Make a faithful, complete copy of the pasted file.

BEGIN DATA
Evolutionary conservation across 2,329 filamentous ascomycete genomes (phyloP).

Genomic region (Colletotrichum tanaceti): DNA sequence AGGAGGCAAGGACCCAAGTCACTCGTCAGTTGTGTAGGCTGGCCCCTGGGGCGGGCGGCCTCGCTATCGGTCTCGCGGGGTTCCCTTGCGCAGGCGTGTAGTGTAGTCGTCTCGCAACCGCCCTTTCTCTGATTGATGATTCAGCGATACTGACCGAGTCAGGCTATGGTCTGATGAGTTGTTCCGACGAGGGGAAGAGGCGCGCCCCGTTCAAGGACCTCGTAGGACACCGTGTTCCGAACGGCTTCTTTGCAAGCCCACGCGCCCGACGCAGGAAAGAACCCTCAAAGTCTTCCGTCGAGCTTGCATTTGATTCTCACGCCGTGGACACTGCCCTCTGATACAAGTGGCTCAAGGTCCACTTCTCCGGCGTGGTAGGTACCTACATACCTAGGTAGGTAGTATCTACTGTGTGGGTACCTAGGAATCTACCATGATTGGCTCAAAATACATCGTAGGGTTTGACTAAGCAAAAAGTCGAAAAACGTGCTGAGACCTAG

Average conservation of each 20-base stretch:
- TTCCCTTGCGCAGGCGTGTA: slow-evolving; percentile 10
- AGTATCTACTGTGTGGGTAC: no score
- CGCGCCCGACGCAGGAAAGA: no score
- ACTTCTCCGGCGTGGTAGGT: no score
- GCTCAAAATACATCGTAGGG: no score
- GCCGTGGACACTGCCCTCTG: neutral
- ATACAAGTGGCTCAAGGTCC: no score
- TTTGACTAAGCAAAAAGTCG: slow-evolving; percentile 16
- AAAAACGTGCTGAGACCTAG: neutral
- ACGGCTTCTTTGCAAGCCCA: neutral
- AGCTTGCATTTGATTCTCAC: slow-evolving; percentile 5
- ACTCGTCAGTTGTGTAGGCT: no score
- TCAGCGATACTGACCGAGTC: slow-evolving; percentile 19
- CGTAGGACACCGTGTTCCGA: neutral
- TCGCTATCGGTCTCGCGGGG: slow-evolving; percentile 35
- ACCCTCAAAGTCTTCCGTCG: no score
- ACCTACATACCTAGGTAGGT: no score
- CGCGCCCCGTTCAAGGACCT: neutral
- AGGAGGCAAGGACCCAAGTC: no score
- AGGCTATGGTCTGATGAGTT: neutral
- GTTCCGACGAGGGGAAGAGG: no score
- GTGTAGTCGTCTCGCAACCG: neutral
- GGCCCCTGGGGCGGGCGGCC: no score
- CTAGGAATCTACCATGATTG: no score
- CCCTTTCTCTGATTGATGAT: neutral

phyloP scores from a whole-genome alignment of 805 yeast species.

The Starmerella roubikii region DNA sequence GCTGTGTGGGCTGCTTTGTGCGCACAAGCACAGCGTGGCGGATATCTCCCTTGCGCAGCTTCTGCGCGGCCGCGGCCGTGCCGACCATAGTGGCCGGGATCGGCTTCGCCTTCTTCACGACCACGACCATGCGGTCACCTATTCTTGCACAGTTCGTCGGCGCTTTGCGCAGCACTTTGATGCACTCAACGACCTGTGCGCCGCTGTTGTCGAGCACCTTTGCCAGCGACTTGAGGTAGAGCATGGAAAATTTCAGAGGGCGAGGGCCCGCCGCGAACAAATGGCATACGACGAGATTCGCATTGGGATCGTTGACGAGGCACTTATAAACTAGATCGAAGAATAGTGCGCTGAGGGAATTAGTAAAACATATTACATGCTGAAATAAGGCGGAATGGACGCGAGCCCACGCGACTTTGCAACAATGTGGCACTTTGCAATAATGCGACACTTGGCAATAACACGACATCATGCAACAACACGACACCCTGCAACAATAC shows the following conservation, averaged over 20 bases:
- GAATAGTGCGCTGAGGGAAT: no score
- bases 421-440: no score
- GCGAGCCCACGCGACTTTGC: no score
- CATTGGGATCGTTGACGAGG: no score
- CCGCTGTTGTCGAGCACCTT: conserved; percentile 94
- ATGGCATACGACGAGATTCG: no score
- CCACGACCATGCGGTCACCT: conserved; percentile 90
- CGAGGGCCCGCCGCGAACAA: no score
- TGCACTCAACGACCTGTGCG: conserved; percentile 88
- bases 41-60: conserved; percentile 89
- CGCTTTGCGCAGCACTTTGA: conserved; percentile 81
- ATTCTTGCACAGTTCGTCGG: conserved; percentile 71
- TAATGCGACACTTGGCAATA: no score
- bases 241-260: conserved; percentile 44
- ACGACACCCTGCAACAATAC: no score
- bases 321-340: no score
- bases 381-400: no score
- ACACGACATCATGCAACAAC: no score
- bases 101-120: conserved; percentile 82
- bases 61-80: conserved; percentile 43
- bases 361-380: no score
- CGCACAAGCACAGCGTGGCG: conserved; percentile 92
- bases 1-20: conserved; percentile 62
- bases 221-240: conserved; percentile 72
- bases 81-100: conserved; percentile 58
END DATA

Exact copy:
Evolutionary conservation across 2,329 filamentous ascomycete genomes (phyloP).

Genomic region (Colletotrichum tanaceti): DNA sequence AGGAGGCAAGGACCCAAGTCACTCGTCAGTTGTGTAGGCTGGCCCCTGGGGCGGGCGGCCTCGCTATCGGTCTCGCGGGGTTCCCTTGCGCAGGCGTGTAGTGTAGTCGTCTCGCAACCGCCCTTTCTCTGATTGATGATTCAGCGATACTGACCGAGTCAGGCTATGGTCTGATGAGTTGTTCCGACGAGGGGAAGAGGCGCGCCCCGTTCAAGGACCTCGTAGGACACCGTGTTCCGAACGGCTTCTTTGCAAGCCCACGCGCCCGACGCAGGAAAGAACCCTCAAAGTCTTCCGTCGAGCTTGCATTTGATTCTCACGCCGTGGACACTGCCCTCTGATACAAGTGGCTCAAGGTCCACTTCTCCGGCGTGGTAGGTACCTACATACCTAGGTAGGTAGTATCTACTGTGTGGGTACCTAGGAATCTACCATGATTGGCTCAAAATACATCGTAGGGTTTGACTAAGCAAAAAGTCGAAAAACGTGCTGAGACCTAG

Average conservation of each 20-base stretch:
- TTCCCTTGCGCAGGCGTGTA: slow-evolving; percentile 10
- AGTATCTACTGTGTGGGTAC: no score
- CGCGCCCGACGCAGGAAAGA: no score
- ACTTCTCCGGCGTGGTAGGT: no score
- GCTCAAAATACATCGTAGGG: no score
- GCCGTGGACACTGCCCTCTG: neutral
- ATACAAGTGGCTCAAGGTCC: no score
- TTTGACTAAGCAAAAAGTCG: slow-evolving; percentile 16
- AAAAACGTGCTGAGACCTAG: neutral
- ACGGCTTCTTTGCAAGCCCA: neutral
- AGCTTGCATTTGATTCTCAC: slow-evolving; percentile 5
- ACTCGTCAGTTGTGTAGGCT: no score
- TCAGCGATACTGACCGAGTC: slow-evolving; percentile 19
- CGTAGGACACCGTGTTCCGA: neutral
- TCGCTATCGGTCTCGCGGGG: slow-evolving; percentile 35
- ACCCTCAAAGTCTTCCGTCG: no score
- ACCTACATACCTAGGTAGGT: no score
- CGCGCCCCGTTCAAGGACCT: neutral
- AGGAGGCAAGGACCCAAGTC: no score
- AGGCTATGGTCTGATGAGTT: neutral
- GTTCCGACGAGGGGAAGAGG: no score
- GTGTAGTCGTCTCGCAACCG: neutral
- GGCCCCTGGGGCGGGCGGCC: no score
- CTAGGAATCTACCATGATTG: no score
- CCCTTTCTCTGATTGATGAT: neutral

phyloP scores from a whole-genome alignment of 805 yeast species.

The Starmerella roubikii region DNA sequence GCTGTGTGGGCTGCTTTGTGCGCACAAGCACAGCGTGGCGGATATCTCCCTTGCGCAGCTTCTGCGCGGCCGCGGCCGTGCCGACCATAGTGGCCGGGATCGGCTTCGCCTTCTTCACGACCACGACCATGCGGTCACCTATTCTTGCACAGTTCGTCGGCGCTTTGCGCAGCACTTTGATGCACTCAACGACCTGTGCGCCGCTGTTGTCGAGCACCTTTGCCAGCGACTTGAGGTAGAGCATGGAAAATTTCAGAGGGCGAGGGCCCGCCGCGAACAAATGGCATACGACGAGATTCGCATTGGGATCGTTGACGAGGCACTTATAAACTAGATCGAAGAATAGTGCGCTGAGGGAATTAGTAAAACATATTACATGCTGAAATAAGGCGGAATGGACGCGAGCCCACGCGACTTTGCAACAATGTGGCACTTTGCAATAATGCGACACTTGGCAATAACACGACATCATGCAACAACACGACACCCTGCAACAATAC shows the following conservation, averaged over 20 bases:
- GAATAGTGCGCTGAGGGAAT: no score
- bases 421-440: no score
- GCGAGCCCACGCGACTTTGC: no score
- CATTGGGATCGTTGACGAGG: no score
- CCGCTGTTGTCGAGCACCTT: conserved; percentile 94
- ATGGCATACGACGAGATTCG: no score
- CCACGACCATGCGGTCACCT: conserved; percentile 90
- CGAGGGCCCGCCGCGAACAA: no score
- TGCACTCAACGACCTGTGCG: conserved; percentile 88
- bases 41-60: conserved; percentile 89
- CGCTTTGCGCAGCACTTTGA: conserved; percentile 81
- ATTCTTGCACAGTTCGTCGG: conserved; percentile 71
- TAATGCGACACTTGGCAATA: no score
- bases 241-260: conserved; percentile 44
- ACGACACCCTGCAACAATAC: no score
- bases 321-340: no score
- bases 381-400: no score
- ACACGACATCATGCAACAAC: no score
- bases 101-120: conserved; percentile 82
- bases 61-80: conserved; percentile 43
- bases 361-380: no score
- CGCACAAGCACAGCGTGGCG: conserved; percentile 92
- bases 1-20: conserved; percentile 62
- bases 221-240: conserved; percentile 72
- bases 81-100: conserved; percentile 58